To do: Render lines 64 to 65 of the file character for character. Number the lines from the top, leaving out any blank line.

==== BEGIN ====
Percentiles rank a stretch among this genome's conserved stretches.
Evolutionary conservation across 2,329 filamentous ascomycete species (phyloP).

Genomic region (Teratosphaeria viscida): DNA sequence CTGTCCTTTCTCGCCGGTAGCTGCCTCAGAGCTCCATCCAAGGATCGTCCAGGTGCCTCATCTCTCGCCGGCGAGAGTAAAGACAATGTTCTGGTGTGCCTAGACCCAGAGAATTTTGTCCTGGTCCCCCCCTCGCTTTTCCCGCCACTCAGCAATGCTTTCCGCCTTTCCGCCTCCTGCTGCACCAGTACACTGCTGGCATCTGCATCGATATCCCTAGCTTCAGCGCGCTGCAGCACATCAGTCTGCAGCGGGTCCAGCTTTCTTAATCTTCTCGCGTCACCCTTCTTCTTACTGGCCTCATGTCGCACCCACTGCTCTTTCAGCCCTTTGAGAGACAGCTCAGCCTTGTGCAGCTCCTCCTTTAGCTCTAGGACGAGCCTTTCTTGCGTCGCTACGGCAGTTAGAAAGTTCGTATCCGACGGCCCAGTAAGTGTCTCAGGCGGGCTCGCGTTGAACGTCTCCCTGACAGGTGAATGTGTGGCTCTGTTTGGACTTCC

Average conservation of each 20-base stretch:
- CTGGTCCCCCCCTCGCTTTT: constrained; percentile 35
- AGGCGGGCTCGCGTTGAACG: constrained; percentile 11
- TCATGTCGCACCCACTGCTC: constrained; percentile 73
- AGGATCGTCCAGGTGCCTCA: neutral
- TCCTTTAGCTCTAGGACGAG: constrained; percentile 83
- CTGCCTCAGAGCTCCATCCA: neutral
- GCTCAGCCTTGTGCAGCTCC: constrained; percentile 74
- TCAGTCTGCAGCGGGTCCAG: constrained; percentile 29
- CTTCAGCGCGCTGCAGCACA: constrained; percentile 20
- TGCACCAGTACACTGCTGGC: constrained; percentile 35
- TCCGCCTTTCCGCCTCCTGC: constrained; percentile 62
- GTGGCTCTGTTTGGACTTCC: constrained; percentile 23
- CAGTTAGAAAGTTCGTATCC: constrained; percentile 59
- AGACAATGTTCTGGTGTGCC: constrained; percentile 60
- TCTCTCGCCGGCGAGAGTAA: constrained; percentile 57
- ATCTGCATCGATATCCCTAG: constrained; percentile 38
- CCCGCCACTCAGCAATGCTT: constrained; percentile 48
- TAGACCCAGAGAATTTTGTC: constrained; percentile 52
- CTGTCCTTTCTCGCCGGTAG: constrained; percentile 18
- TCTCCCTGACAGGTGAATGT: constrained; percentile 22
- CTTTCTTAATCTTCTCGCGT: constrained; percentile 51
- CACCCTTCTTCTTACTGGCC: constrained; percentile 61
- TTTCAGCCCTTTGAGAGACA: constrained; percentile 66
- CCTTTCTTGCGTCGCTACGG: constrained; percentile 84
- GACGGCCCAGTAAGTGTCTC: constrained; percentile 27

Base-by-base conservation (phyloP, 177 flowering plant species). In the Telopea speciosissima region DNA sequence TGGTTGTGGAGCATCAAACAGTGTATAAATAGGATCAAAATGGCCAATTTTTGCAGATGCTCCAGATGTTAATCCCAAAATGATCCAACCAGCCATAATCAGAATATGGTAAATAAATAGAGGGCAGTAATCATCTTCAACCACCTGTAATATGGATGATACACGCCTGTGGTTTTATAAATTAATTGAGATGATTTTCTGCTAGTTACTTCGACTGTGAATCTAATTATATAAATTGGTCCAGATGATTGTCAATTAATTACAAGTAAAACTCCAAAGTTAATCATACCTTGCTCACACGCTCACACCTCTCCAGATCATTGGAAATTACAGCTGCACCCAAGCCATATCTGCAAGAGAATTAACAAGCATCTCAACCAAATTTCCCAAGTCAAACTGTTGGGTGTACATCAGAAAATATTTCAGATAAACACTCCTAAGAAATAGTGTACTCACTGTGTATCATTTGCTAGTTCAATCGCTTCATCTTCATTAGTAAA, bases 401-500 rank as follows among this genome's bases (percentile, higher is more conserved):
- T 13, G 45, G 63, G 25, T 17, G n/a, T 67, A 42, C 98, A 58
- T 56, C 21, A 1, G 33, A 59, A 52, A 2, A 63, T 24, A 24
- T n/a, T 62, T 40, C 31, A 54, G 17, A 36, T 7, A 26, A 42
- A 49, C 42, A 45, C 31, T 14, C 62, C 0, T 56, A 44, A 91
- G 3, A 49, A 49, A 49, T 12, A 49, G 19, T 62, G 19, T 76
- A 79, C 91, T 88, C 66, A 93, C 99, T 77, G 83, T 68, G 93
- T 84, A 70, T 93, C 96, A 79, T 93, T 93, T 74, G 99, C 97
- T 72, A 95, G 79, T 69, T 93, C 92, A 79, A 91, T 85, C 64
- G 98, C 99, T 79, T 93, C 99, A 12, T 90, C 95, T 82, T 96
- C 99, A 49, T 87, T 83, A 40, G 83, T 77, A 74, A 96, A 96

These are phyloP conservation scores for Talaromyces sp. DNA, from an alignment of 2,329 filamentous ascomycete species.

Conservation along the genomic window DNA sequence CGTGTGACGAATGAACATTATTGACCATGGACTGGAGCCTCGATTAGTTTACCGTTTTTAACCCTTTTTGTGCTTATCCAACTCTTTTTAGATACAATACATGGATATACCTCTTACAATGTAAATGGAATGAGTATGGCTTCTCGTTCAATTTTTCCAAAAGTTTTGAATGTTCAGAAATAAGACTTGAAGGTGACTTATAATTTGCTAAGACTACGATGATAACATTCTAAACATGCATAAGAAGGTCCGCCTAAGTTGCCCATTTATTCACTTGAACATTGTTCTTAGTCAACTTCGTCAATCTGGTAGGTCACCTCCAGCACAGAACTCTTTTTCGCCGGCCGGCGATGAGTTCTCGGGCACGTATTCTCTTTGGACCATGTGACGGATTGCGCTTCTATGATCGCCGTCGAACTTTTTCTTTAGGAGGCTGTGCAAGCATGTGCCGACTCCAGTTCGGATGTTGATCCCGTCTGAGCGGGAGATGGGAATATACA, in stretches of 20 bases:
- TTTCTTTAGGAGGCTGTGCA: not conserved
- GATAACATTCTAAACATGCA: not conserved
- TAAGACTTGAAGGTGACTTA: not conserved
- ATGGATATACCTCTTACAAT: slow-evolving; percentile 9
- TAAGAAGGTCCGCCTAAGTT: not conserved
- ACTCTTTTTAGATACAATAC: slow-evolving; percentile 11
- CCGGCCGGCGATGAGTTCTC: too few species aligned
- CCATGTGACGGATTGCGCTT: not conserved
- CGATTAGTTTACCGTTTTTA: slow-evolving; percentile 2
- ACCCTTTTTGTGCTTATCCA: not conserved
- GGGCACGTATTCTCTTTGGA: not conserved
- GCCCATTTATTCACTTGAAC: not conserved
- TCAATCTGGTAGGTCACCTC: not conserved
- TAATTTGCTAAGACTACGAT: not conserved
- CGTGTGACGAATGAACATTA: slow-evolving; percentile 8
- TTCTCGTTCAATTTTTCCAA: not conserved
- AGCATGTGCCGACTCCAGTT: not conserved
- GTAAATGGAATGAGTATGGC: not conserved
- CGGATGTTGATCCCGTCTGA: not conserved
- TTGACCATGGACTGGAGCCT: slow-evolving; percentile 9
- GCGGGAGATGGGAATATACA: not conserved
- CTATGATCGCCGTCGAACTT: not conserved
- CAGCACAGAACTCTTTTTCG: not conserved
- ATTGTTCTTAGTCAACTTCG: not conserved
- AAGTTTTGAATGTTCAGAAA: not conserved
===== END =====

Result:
- CTATGATCGCCGTCGAACTT: not conserved
- CAGCACAGAACTCTTTTTCG: not conserved